The Indian government has, in the last decade, substantially increased its outlay in building logistics infrastructure, initiating several major projects. However, with most of the country's network being built prior to Independence, it is inundated by inadequate planning which has resulted in the shortfalls we see today. India's logistics infrastructure delivery is characterised by high costs and low service levels compared to other countries which make it lag behind its global peers.
However, there is a growing demand for world-class logistics services and with the gradual improvement in infrastructure, India can adopt best-in-class practices and be far more competitive in the global market.
Being a global leader, how will you describe the present condition of India's intermodal logistics modes for transport networking and distribution?
India's transportation is a legacy of colonial rule. As a result, India's logistics infrastructure is not adequately equipped to meet the rapidly rising freight traffic, changing consumption patterns and increasing numbers of manufacturing centres. Additionally, India's economic growth will only put greater pressure on an already strained network.
There is a definite interest in investing in this industry with logistics having been identified as a key enabler of the India growth story. It is important that the current skewed utilisation of transportation which is adding to inflating costs, be corrected to arrive at the best possible selection of transportation modes in order to facilitate the smooth movement of cargo and reduce congestion. There is an urgent need to improve the prevailing infrastructure; the average distance covered by a truck in India is 200 km, which is half of international standards. At Indian sea ports, on an average, ships handle 18 containers every hour, compared to 28 internationally.
Do you think warehousing and rail-road interfacing are major issues concerning sustainability and transport costs?
In India, road has become the dominant mode of transport. However, to meet the demands of growing freight traffic, a shift to more economically a well as environmentally suitable modes is essential, ie, waterways and rail. It is also important to use the right modes of transport. This balanced modal approach would lead to lower transportation costs, achieve greater efficiency and be more environment-friendly. Developing last-mile infrastructure and multimodal logistics parks would undoubtedly be the way forward to ensure objectives of infrastructure development are not only met but will open up several new opportunities for industry as well.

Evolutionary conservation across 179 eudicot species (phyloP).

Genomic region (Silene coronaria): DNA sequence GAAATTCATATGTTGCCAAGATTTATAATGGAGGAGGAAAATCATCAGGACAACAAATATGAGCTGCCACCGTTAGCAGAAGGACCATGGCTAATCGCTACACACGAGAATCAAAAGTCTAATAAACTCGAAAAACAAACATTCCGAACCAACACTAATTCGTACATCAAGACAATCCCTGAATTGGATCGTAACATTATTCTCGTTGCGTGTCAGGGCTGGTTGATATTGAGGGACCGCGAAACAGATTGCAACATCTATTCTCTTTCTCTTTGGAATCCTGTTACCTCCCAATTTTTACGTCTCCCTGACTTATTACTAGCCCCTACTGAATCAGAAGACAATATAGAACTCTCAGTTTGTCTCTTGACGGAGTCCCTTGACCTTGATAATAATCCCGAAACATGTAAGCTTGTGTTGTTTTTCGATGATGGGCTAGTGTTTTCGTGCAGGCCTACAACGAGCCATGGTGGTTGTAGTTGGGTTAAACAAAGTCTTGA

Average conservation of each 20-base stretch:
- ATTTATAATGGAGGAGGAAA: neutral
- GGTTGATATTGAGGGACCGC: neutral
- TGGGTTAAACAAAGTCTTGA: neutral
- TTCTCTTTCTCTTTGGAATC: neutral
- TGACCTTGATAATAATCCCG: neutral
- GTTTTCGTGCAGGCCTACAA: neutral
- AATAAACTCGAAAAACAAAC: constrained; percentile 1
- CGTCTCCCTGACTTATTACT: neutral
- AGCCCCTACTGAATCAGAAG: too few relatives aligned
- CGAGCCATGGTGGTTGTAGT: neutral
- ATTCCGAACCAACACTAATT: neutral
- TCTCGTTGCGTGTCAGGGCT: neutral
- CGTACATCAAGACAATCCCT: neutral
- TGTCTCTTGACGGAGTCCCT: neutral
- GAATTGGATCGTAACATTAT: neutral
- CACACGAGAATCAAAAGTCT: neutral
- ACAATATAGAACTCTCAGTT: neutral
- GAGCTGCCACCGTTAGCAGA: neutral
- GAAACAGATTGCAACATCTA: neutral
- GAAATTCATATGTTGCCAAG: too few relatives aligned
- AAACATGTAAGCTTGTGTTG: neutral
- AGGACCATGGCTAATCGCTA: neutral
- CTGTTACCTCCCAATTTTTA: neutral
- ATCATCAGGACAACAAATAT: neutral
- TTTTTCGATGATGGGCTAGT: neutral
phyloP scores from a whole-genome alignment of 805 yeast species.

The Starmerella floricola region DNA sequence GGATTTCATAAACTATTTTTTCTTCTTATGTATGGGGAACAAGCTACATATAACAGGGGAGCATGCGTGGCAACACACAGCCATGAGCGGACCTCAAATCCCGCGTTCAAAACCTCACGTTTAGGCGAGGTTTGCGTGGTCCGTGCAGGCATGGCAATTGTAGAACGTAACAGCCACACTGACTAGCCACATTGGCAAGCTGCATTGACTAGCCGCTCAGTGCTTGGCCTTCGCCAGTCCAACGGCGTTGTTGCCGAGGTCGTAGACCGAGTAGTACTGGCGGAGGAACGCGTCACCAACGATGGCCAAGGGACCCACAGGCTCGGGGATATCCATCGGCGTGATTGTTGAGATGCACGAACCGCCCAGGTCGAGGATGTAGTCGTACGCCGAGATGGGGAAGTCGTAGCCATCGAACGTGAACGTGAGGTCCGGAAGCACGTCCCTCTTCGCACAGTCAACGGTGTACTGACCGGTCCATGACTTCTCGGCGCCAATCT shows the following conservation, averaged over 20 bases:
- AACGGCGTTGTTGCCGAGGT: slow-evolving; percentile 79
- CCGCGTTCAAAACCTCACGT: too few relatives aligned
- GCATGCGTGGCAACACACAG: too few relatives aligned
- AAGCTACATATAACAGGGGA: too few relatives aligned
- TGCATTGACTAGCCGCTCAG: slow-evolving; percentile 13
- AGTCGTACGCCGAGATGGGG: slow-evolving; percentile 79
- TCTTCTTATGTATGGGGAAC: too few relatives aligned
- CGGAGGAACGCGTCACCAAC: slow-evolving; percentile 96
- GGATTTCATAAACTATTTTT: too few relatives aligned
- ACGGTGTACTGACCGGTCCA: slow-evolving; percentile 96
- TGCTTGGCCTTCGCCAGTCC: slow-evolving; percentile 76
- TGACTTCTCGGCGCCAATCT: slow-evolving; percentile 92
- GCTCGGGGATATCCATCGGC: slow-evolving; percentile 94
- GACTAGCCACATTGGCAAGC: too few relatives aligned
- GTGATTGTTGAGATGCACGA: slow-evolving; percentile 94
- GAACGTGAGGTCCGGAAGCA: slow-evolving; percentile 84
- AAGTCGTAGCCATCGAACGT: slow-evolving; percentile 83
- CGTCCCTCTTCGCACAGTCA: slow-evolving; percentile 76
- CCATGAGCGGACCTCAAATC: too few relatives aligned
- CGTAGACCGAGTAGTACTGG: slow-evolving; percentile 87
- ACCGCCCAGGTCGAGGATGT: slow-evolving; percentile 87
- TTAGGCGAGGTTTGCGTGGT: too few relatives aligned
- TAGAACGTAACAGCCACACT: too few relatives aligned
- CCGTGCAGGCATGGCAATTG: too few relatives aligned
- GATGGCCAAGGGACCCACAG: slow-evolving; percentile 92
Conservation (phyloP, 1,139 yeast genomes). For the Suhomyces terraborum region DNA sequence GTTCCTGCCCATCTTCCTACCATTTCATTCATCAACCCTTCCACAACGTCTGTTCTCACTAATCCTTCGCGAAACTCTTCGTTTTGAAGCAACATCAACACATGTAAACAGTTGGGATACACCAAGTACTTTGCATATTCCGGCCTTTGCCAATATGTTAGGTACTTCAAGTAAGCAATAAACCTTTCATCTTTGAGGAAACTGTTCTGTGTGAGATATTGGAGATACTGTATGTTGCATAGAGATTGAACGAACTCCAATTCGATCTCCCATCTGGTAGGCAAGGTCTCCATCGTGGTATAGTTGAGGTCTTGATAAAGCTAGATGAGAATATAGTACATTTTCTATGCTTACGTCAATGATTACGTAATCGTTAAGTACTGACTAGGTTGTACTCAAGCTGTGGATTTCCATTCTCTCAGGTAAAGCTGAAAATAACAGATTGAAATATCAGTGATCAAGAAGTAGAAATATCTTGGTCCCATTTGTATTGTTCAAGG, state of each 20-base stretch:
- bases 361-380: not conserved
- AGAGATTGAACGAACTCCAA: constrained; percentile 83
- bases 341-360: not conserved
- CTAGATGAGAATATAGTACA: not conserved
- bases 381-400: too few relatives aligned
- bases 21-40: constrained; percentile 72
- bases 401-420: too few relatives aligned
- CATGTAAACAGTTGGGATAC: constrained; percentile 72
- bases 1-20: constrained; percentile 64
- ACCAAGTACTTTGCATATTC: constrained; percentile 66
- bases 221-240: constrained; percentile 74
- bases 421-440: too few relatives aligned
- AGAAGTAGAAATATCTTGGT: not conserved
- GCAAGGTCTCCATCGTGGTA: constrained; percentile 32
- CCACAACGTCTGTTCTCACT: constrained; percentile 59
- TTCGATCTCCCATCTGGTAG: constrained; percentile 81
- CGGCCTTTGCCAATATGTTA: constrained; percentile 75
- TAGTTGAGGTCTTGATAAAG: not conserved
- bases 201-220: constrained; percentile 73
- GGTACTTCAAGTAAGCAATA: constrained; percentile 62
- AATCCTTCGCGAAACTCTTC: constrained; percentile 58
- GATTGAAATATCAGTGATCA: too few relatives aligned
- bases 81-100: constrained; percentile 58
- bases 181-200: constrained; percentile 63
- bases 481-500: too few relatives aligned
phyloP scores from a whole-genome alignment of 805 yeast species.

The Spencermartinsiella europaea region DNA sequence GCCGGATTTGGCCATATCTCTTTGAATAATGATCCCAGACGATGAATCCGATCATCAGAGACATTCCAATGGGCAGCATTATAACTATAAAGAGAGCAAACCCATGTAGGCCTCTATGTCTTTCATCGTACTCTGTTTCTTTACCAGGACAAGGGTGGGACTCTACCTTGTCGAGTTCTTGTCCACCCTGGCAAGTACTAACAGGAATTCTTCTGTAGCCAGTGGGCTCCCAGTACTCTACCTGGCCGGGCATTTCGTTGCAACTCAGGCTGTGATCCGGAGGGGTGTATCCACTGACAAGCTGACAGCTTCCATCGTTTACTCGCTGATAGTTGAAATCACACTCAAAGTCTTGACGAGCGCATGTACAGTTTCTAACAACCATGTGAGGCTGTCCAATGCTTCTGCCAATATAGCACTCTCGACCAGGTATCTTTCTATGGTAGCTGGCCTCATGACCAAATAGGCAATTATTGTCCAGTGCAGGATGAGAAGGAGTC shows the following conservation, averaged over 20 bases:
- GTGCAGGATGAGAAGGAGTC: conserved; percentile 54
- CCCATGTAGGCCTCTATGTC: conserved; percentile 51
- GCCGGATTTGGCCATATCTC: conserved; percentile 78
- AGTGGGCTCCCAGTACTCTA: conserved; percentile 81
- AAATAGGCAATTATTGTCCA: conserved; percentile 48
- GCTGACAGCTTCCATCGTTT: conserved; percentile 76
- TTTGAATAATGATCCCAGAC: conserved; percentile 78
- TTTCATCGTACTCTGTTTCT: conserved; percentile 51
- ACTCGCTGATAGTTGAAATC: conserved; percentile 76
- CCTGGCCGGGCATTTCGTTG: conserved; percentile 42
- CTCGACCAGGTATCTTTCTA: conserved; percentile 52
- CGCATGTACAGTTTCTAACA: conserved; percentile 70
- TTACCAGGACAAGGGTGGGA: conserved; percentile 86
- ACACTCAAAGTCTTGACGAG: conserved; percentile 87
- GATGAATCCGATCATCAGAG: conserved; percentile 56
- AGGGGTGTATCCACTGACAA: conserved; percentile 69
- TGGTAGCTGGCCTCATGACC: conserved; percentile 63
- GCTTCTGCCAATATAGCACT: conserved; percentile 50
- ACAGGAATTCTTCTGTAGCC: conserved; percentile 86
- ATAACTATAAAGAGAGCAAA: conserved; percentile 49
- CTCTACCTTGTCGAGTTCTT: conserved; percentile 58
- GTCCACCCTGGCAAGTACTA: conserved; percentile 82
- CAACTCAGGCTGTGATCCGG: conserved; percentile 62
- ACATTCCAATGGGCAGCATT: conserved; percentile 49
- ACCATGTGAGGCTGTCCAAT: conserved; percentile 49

As a concept, Free Trade Warehousing Zones (FTWZ) offer significant value-addition opportunities to multiple industries by virtue of being deemed foreign territory. DHL Global Forwarding was the first global logistics company to operate a facility within the FTWZ that offers customers the benefits of a duty-free zone with high quality infrastructure. Our FTZ facility in Tamilnadu spanning a total land area of over 260,000 sq ft is strategically located along the main freight and industrial axis with close proximity to ports, major roads and rail services. It is widely believed by industry experts that with excellent infrastructure, mechanisation and regulatory incentives, the FTWZ model offers significant potential to save costs in the overall supply chain.
Is lack of specialised training and education hampering country's logistics growth?
Demand for requisite skills is increasing at a very rapid pace, as the economy and trade continue to develop. Currently there is an acute talent shortage and these skills need to be developed through internal on-the-job training programmes, reinforced by certification courses which should be developed with the involvement of industry.
DHL has just recently conducted Scope 2013 in association with IIT Bombay where it engaged with students from leading B-schools across India and Dubai. Such events will help in engaging with the alumni and get bright students interested in a career in the logistics industry.